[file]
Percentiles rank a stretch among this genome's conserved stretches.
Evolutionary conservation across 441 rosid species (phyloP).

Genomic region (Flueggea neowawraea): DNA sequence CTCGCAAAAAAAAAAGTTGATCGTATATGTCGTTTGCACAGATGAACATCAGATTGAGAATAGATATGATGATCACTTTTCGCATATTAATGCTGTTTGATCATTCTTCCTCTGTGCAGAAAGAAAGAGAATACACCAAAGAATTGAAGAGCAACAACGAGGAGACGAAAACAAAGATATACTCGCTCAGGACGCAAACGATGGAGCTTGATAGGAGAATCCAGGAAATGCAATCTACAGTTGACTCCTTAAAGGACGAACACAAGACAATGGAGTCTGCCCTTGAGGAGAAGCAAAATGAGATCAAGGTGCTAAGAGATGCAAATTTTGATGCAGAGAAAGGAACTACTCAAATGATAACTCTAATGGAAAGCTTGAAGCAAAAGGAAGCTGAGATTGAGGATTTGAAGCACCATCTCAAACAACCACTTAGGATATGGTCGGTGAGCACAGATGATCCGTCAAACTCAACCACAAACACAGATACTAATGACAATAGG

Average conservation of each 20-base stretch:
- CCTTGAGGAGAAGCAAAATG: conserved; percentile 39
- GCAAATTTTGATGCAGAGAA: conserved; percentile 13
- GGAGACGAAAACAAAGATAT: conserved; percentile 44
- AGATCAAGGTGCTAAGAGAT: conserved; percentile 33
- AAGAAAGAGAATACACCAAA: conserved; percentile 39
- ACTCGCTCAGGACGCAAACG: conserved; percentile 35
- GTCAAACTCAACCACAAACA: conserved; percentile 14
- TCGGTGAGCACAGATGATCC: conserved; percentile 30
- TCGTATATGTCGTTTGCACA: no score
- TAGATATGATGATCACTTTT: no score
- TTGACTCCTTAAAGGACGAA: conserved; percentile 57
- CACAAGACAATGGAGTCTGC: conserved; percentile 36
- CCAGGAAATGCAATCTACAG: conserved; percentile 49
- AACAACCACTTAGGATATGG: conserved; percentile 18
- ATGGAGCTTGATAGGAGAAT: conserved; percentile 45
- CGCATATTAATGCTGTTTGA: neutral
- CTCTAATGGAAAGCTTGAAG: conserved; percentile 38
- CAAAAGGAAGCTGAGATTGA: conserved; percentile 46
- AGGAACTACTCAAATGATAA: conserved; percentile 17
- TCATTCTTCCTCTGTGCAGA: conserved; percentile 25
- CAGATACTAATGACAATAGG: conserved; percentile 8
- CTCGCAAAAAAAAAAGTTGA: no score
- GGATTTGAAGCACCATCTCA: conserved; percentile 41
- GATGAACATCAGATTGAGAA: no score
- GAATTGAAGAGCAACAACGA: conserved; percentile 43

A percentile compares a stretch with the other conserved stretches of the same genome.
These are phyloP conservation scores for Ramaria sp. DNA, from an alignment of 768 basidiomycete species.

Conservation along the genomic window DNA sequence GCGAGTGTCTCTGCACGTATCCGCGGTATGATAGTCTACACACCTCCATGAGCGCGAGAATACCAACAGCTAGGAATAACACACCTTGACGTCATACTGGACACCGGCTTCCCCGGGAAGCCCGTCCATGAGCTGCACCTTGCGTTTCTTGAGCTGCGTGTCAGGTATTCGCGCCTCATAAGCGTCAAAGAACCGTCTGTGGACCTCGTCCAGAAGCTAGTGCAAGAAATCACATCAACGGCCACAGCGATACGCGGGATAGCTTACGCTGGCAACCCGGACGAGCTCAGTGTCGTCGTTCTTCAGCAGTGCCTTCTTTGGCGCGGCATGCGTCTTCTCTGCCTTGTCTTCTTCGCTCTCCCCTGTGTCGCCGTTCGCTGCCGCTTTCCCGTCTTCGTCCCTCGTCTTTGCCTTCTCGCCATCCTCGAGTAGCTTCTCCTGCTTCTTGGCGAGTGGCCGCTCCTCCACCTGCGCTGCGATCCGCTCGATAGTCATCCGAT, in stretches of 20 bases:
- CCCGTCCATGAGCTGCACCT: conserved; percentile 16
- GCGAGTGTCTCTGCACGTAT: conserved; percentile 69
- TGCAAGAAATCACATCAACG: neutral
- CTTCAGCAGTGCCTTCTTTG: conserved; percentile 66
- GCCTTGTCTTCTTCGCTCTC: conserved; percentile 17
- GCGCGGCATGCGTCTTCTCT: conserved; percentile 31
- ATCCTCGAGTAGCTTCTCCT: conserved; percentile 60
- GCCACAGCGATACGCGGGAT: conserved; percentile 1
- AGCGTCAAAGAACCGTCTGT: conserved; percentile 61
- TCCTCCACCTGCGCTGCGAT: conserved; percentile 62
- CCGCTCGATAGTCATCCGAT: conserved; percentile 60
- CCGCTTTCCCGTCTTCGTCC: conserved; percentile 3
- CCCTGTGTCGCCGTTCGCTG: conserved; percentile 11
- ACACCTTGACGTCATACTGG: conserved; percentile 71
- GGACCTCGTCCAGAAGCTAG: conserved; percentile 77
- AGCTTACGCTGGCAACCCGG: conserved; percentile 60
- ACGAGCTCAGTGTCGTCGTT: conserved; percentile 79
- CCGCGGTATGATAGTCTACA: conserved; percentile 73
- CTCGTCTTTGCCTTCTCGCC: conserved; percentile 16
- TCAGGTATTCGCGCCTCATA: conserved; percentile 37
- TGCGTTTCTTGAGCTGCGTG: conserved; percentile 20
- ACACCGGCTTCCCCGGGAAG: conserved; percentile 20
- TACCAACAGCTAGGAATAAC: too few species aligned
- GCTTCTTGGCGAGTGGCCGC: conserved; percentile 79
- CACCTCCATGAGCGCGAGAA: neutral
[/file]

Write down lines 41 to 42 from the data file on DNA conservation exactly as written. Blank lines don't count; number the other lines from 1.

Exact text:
- AGCGTCAAAGAACCGTCTGT: conserved; percentile 61
- TCCTCCACCTGCGCTGCGAT: conserved; percentile 62